To support teaching and research in the College of Veterinary Medicine through, and beyond, the doctoral level, for the Departments of Veterinary Biosciences, Veterinary Clinical Medicine, and Veterinary Pathobiology and practicing veterinarians through the College's Continuing Education and Public Service Unit. The library also supports the information needs of the Dixon Springs Agricultural Experimentation Station as well as teaching and research in related fields such as agriculture, applied life studies, biology, chemistry, health sciences, home economics, natural history, physical education, and psychology.
In October 1947, the Senate Library Committee allocated $1,000 for the purchase of books in the field of veterinary medicine for fiscal year 1948. In the spring of 1948, fourteen cases of books were transferred from the University of Illinois College of Medicine Library in Chicago to the College of Veterinary Medicine in Urbana. The Veterinary Medicine Building was completed in January 1952. At that time, the monographs held by the College of Veterinary Medicine, the serials related to veterinary medicine held by the Agricultural Library were transferred to the new building. This was a collection of 130 journal titles bound into 2,923 volumes, 1,727 cataloged separates, and 89 foreign dissertations for a total of 4,339 pieces. On February 4, 1952, the first day of spring semester, the University of Illinois Veterinary Medicine Library began offering public service hours. In January 1983, the veterinary medicine collection of 23,892 items was transferred to the new Veterinary Medicine Library, 1257 Veterinary Medicine Basic Sciences Building. Integrated into this collection were 3,586 pieces from the main library Bookstacks for a total of 27,500 pieces.
32,500 (June 1985).
The veterinary medicine collection is the only collection of its kind in the state and one of only 26 in the nation.
Most of the selection of veterinary literature originates in the Veterinary Medicine Library. There are collection activities in the libraries that support the disciplines listed in the purpose section.
The majority of the veterinary medicine collection is located in the Veterinary Medicine Library and in the Bookstacks. Related materials are also held in the Agriculture, Applied Life Studies, Biology, Chemistry, Documents, Engineering, Health Sciences, Home Economics, Law, Natural History Survey, and Undergraduate Libraries.
Ash, Lee. . 5th ed. New York: Bowker, 1978, p. 1126.
Standard statement. English translations, if they are available, are usually preferred to the original foreign language work.
Standard statement with the exception that textbooks are collected selectively. Historical and biographical works are collected selectively. Companion animal literature on care, grooming, and/or showing are accepted as gifts but not acquired. Materials from interdisciplinary areas are collected selectively as they pertain to veterinary medicine. Clinical medicine and pharmacology are collected primarily as related to animals but also related to humans. The Health Sciences Library, which is not part of the library system but has a library on the Urbana-Champaign campus, is the primary repository of clinical medicine locally.
Below is a table that lists specific subject subdivisions within the collection. Each row in the table lists a specific subject subdivision, followed by three columns noting: Collection Strength, Primary Assignments and Secondary Assignments. The Existing Collecting Strength column notes how well the existing collection covers that topic on a 1 to 5 scale with 5 being very strong. The Primary Assignments column lists departmental libraries that have the greatest collection intensity of subject materials, respectively. In the case of 2 or more libraries listed, the collection intensity is comparable. The Secondary Assignments column list departmental libraries where additional materials may be found.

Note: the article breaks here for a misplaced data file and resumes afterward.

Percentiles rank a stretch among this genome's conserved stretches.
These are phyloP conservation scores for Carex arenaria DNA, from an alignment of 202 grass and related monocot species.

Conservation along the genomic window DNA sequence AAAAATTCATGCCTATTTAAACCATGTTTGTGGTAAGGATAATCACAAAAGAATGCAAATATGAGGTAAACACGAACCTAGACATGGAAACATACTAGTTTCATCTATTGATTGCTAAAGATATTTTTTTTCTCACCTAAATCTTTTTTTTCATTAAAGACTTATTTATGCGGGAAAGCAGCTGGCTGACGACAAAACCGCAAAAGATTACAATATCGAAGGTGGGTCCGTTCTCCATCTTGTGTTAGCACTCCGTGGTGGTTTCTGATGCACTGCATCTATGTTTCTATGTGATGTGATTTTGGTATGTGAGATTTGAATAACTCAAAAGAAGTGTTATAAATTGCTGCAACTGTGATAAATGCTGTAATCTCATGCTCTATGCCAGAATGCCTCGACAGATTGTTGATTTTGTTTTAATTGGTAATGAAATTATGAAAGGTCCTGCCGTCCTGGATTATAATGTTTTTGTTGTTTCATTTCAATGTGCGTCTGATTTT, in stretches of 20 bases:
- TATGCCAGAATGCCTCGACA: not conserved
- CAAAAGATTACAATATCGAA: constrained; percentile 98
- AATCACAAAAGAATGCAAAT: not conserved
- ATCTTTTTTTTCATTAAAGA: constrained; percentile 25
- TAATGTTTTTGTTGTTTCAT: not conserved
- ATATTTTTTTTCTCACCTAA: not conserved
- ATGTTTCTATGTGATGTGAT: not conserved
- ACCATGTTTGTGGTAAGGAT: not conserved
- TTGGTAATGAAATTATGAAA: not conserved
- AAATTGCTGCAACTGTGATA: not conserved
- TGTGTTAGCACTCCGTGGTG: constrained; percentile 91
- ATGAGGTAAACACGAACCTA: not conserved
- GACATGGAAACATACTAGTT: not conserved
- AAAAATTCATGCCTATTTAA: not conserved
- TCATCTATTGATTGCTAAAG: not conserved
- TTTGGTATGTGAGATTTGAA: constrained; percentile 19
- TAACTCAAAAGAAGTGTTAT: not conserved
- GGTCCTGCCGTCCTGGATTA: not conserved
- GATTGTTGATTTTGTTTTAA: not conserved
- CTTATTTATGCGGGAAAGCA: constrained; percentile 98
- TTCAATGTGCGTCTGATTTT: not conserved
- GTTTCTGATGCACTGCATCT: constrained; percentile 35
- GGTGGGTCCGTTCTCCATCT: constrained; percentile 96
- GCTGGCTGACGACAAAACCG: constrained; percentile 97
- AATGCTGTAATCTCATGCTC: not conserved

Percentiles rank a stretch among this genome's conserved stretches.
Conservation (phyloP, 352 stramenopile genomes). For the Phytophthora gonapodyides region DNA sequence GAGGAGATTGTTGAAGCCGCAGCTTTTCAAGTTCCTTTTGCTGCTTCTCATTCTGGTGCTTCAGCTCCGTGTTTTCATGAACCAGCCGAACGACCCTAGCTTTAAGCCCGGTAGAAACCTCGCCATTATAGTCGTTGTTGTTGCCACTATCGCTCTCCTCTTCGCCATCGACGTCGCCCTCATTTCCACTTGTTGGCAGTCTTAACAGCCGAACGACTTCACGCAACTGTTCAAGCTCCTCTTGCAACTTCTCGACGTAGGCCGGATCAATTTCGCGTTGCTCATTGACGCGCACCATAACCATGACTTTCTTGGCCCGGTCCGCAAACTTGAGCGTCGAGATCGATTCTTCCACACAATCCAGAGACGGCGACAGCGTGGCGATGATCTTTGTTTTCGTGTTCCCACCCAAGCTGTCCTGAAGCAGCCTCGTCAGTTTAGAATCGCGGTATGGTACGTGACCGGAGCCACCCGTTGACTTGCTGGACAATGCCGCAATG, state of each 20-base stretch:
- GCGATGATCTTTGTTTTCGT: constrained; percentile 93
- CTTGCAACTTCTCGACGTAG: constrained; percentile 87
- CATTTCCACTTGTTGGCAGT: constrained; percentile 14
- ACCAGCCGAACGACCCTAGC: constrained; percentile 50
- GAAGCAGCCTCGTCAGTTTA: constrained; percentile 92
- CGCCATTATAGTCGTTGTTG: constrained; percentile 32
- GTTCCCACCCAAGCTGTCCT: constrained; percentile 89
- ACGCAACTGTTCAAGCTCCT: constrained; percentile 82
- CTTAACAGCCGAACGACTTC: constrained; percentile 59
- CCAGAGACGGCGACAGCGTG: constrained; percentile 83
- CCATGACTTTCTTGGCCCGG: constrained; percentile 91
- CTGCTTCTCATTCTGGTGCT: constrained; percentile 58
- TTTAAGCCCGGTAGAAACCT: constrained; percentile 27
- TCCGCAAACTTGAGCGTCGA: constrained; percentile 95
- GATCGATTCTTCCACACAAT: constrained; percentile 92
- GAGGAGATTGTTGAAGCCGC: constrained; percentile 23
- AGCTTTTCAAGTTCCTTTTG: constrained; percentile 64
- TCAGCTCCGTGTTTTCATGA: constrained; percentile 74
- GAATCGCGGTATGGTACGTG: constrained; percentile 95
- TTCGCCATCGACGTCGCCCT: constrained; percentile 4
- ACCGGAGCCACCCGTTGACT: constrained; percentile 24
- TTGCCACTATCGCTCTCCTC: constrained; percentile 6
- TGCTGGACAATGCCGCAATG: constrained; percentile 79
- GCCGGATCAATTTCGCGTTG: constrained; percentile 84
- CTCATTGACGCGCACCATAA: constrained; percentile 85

|Veterinary Medicine Collection|
|SUBJECT SUBDIVISIONS||EXISTING STRENGTH||PRIMARY ASSIGNMENTS||SECONDARY ASSIGNMENTS|
|Aging, biological aspects||2||Biology||Applied Life / Veterinary Medicine|
|Anatomy of histology||3||Biology||Veterinary Medicine|
|Bioethics||2||Law||Biology / Veterinary Medicine|
|Biomechanics||3||Engineering||Applied Life / Veterinary Medicine|
|Cancer research||3||Biology||Veterinary Medicine|
|Education, medical and veterinary||2||Veterinary Medicine|
|Equine medicine and surgery||3||Veterinary Medicine|
|Food animal medicine and surgery||3||Veterinary Medicine||Agriculture|
|History of veterinary medicine||3||Veterinary Medicine||History Of Science|
|Human/animal relationships||2||Veterinary Medicine||Anthropology|
|Infectious diseases||3||Veterinary Medicine|
|Internal medicine||3||Veterinary Medicine|
|Laboratory animal medicine||2||Veterinary Medicine||Biology|
|Microbiology, clinical||3||Veterinary Medicine|
|Microscopy||2||Biology||Engineering / Veterinary Medicine|
|Molecular biology||2||Biology||Veterinary Medicine|
|Mycology||3||Agriculture / Biology||Veterinary Medicine|
|Nuclear Medicine||2||Veterinary Medicine|
|Physiology||3||Biology||Agriculture / Applied Life / Veterinary Medicine|
|Practice of veterinary medicine||3||Veterinary Medicine|
|Radiology and radiotherapy||3||Veterinary Medicine|
|Small/exotic animal medicine and surgery||3||Veterinary Medicine|
|Tissue and cell culture||2||Biology||Veterinary Medicine|
|Veterinary and comparative medicine||3||Veterinary Medicine|
|Veterinary entomology||3||Veterinary Medicine||Biology|
|Veterinary epidemiology and public health||3||Veterinary Medicine||Law|
|Veterinary ethics and jurisprudence||3||Veterinary Medicine||Law|
|Veterinary hospitals||3||Veterinary Medicine|
|Veterinary medical profession||3||Veterinary Medicine|
|Veterinary nursing||2||Veterinary Medicine|
|Zoology||3||Biology||Agriculture/Natural History Survey/Veterinary Medicine|
Version Date: November 2005